By Linda Kelly, MSW, RSW
“Does this picture work?”
“How about this one?”
“Should the logo be there or…”
“Wait, if the logo isn’t there it could be shared and then people won’t know who made it.”
“It looks off. Does it look off?”
So goes the conversation in our cozy, warmly lit office that does not yet have the white desks and plants that would have come in handy for staging our own photos. Realistically, white desks would be full of pen marks in no time, right?
All of these minor details add up to the oddest conversations, largely interrupted by me with unrelated topics as Piper ardently strives to make this magazine so lovely, so perfect, and so recognizable that it will change the world.
She fixes a photo. I condense sentences.
She asks me to write about a topic of interest. I send her memes until I am suddenly struck (STRUCK!) by motivation and the words flow out effortlessly.
Do the details matter? Of course! Because every colour or line or word is what will draw people in. And if we want to make mental health understandable and normal, if we want to validate the lived experiences of others while offering help and advice, it all matters.
When we thought about trying to put together a magazine, it was just a whim. We wanted to conserve all of the efforts we had put into writing articles for the public. It was a way of wrapping all of them up in a pretty package every few months so that people could enjoy them indefinitely.
And then it became a thing.
We didn’t really know what to make of it at first. It looked…real. Professional, even.
It’s an incredible, indescribable feeling to realize that there’s value in something that came from you and the combined efforts of the people around you who want the same things. It’s intimidating to consider the possibility of failure and rejection. Most would rather not try than risk failure.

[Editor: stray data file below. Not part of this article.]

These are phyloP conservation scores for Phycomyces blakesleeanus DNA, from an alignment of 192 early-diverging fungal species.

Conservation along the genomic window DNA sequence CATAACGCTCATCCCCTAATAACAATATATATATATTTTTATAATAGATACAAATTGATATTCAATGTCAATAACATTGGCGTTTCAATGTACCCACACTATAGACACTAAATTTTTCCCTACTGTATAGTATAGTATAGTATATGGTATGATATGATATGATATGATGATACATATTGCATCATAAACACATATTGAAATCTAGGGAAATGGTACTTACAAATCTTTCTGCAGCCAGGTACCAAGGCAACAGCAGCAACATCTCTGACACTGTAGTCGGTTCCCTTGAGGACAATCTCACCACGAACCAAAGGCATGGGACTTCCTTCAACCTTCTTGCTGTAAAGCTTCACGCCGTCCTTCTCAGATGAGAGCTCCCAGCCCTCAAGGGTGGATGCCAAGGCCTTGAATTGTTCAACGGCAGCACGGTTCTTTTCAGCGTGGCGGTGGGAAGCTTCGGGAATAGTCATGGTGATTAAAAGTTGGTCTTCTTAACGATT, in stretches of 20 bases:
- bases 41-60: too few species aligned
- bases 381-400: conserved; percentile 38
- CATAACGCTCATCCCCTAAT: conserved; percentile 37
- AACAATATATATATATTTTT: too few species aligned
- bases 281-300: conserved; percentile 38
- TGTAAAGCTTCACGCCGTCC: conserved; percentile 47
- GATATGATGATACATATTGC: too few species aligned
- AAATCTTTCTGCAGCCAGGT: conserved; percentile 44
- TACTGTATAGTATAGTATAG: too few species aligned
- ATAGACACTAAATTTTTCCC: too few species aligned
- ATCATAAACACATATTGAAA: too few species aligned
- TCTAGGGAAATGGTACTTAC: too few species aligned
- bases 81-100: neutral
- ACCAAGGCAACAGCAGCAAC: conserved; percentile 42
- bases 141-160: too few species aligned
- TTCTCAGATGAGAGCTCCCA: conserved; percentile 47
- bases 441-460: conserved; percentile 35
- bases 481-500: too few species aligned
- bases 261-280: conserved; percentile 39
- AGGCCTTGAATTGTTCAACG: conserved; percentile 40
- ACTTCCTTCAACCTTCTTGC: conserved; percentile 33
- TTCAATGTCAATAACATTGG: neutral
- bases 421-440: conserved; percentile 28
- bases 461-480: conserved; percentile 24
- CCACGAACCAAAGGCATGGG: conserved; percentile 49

But we had to get past the perfectionism to get this far, otherwise we’d tear ourselves down before anyone else had a chance to do it.
So here we are, picking away at this project in this overcrowded office, and perfecting it as much as we can before we take the plunge and put it out for the world to see.
Sometimes It seems impossible that anything will ever really matter, that nothing you can do will matter if it’s not perfect. And as they say, “Perfect is the enemy of good.” If we wait for every detail and every effort to be perfect, we remain paralyzed and produce nothing at all.
To take the leap and make mistakes means that we get the opportunity to learn and grow. It takes effort and fear and vulnerability to try to do something big. So here we go.
What’s so impossible about making the world a better place, anyway?
Kelly Magazine, along with all articles and blog posts, is for informational purposes only. It is not intended to provide personal support as an alternative to psychotherapy services. Please note that replies are viewable by the public, and we may take a few days to respond. If you require immediate assistance, please call Kelly Mental Health during business hours.
Kelly Magazine is a mental health outreach initiative supported by Kelly Mental Health Foundation, a non-profit organization dedicated to improving the community in the area of mental health.
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